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LOOK SMART HR: Everything You Need to Know About Labor Costs in China...

Let's face it - it's hard to look smart on the global scene as an HR Pro when you're in that mosh pit you call a company on a daily basis. One of the things you need to be literate about is that giant sucking sound - in the old days, it was NAFTA.  Over the last decade, it's really been what's going on in China.

Here's what you need to know about China now. The trend has been there for a few years, but China's no longer the low cost producer of goods in the world, as evidenced by this chart from Business Insider (email subscribers, click through for the graphic):

Chart-of-the-day-china-is-no-longer-a-low-cost-producer

So Vietnam and Indonesia have always had a cost advantage over China, but let's face it - China wins because of unlimited capacity and billions of workers, right?  Well - costs are going up in China and the unlimited supply of workers is slowing down.  More from the brainiacs at KKR:

"Between 1990 and 2010, urbanization was clearly a major driver of growth in China. The 1990-2000 time period was characterized by a ramp up in rural-to-urban migration, while the 2000-2010 time period was characterized by rapid urban real wage appreciation and home prices. But urbanization also created a massive divergence within the population. Since 1985, the average wage in Shanghai and Beijing has increased 56 times (5500%) versus “only” 25 times (2400%) in rural areas like Gansu and Qinghai4. The other big macro factor relating to urbanization that should be rethought is that the pace is now finally slowing, and is likely to decelerate to less than 10 million annual rural-to-urban migrants by 2030 versus an average of 15.8 million over the past twenty years (Exhibit 39). As this transition occurs, it has implications for, among other things, GDP growth and infrastructure investment."

Translation - the only constant is change, and China's advantage in production, while still substantial, is slipping.  Wages are going up everywhere, and if you want to get production in the areas where labor costs are rising more slowly, you're going to take on other costs - like higher shipping.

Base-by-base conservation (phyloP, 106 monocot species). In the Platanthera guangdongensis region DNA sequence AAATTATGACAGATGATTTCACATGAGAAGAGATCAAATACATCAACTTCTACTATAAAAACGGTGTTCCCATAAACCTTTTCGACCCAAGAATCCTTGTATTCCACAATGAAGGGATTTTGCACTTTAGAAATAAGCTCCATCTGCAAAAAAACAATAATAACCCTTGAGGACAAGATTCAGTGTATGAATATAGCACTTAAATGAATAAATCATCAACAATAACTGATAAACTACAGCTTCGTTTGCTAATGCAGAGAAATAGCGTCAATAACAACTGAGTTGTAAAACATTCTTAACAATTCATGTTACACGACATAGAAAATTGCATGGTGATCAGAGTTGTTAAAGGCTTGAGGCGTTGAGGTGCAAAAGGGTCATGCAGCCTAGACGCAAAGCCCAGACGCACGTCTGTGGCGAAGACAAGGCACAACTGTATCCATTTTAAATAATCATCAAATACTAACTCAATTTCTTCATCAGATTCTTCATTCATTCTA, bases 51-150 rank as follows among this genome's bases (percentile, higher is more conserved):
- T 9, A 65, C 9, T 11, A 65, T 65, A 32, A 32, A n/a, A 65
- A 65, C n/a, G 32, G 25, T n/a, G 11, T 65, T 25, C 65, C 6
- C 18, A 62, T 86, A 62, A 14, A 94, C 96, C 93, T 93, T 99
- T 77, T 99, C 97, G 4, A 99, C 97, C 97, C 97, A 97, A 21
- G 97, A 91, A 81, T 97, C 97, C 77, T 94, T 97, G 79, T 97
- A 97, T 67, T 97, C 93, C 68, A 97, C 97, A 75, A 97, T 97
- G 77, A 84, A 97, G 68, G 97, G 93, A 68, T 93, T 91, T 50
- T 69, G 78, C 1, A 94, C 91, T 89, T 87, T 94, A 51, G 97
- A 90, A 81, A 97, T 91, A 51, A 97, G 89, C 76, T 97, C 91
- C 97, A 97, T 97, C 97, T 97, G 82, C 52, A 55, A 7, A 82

Boom - you're now China-literate.  Go talk about slowing urbanization in China with the ops people.  #fascinating

Update - Time's 4/22 edition reports that the average cost to ship a 40-ft container from China is to the West Coast is $2,302, up from $1,184 in 2009.  

Comments

Lance J Richards

I think there's a need to also factor in the Chinese educational infrastructure, and its' limits. Market absorption of labour has certain thresholds (skills, competencies, volumes), and those could also force a slowdown in the migration.

Also, shrinking wage elasticity will cause folks to have a second thought before heading to the east coast or to Chongqing.

Slowing urbanisation? YES... fully agreed. Diminished desire? Hmmm.

Has the global recession (ostensibly over now for most of us) finally worked it's way through this particular snake?

I'm still watching to see how this capitalist economy interfaces with socialism with Chinese characteristics...

Joel Kimball

For us, the real sexy discussion w/Ops is the length of the supply chain vs quality. Finding and fixing a mistake in Mexico versus that looooooong chain of 6 weeks supply leading to Chonguing? Yeah HUGE difference.

Labor costs? Meh - that's so 90's. Supply chain length and time/cost to recover from an issue? That' so sexy! #supplychainmanagement

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